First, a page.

Most people want meaning and purpose in their lives. They want to do what makes them happy, healthy, and engaged. Some people find this meaning through work, and others may not. If someone doesn’t work, it doesn’t mean they don’t want meaningful choices and activities. Our work focuses on what people with disabilities want and need to have a meaningful day in the communities of their choice. Supporting community inclusion also means that activities, services, and supports are provided in community-based settings so all people may contribute, develop meaningful relationships, and make choices about their activities and experiences.

Models to support employment

The desire to work is one of the most important factors to getting a job, and many people with IDD do want to work. Some people use formal services from a provider to help find, secure, and maintain a job. Others rely on family and friends for support. There are a number of different models that may be used to support employment. Customized employment, supported employment, and self-employment are three models that support competitive, integrated employment in the community. However, many employment programs also have pre-vocational services, group employment (enclave), job training, and/or facility-based employment.

Employment data

Current employment statistics and data about how, when, and where people with IDD are working help us better understand the effectiveness of employment policies, services, and programs. This information tells us how the system is performing and how well groups of people with disabilities are doing in a job. Data about if people work, where people work, how much they earn, how many hours they work, and what benefits they receive tells a story about the significance of employment for people with IDD in our communities. It is also important to collect and explore data about systems and policies. How government, states, and communities invest in employment services can tell us a lot about what supports people may or may not be getting.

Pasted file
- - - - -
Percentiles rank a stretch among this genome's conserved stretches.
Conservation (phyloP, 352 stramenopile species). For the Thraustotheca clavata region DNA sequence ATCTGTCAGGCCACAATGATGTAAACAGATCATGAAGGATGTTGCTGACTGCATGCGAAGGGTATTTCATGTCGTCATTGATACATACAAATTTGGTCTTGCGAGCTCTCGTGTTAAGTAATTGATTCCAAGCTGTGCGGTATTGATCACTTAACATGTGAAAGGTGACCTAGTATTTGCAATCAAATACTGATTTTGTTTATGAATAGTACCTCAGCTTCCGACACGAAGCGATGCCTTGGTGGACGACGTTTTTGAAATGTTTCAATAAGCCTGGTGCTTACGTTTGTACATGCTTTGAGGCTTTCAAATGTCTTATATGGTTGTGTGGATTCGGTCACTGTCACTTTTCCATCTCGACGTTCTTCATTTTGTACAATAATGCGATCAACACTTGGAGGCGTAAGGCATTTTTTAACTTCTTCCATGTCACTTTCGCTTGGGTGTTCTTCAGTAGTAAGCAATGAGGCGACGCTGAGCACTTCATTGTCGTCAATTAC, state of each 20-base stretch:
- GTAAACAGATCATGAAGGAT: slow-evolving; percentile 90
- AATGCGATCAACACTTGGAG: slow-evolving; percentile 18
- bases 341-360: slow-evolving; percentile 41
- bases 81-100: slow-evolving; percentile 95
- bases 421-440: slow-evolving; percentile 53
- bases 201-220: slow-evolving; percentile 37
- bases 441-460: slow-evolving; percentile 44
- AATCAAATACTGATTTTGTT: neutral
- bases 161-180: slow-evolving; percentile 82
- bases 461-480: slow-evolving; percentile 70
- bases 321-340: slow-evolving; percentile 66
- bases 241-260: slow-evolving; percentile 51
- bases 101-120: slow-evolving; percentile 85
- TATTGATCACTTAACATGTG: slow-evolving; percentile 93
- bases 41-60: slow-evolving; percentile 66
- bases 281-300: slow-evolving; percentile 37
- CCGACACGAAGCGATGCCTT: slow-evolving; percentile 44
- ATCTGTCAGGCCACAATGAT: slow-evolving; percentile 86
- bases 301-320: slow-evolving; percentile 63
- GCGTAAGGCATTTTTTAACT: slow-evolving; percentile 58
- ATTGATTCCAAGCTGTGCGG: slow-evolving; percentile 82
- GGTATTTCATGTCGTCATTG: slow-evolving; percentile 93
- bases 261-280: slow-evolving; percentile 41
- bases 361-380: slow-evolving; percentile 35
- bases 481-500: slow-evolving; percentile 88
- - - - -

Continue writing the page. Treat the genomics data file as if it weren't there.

Economic well-being

Economic well-being means having financial security. This includes the ability of individuals, families, and communities to consistently meet their basic needs, including food, housing, utilities, health care, transportation, education, child care, and clothing, and have control over their day-to-day finances.  Economic well-being also includes the ability to make economic choices and feel a sense of security, satisfaction, and personal fulfillment with one’s personal finances and employment pursuits. When an individual or family is unemployed, underemployed, or living in poverty – factors that disproportionately affect people with disabilities – it is very difficult to maintain economic well-being.


A large number of adults with and without disabilities engage in volunteer activities that allow them to meet new people, which provides them with the opportunity to learn new skills, build their confidence, and contribute to society. Like paid employment, volunteering is one way in which people with IDD can participate in society and receive recognition for their engagement. Basic needs, personal motivation, and social recognition are central for volunteers with IDD.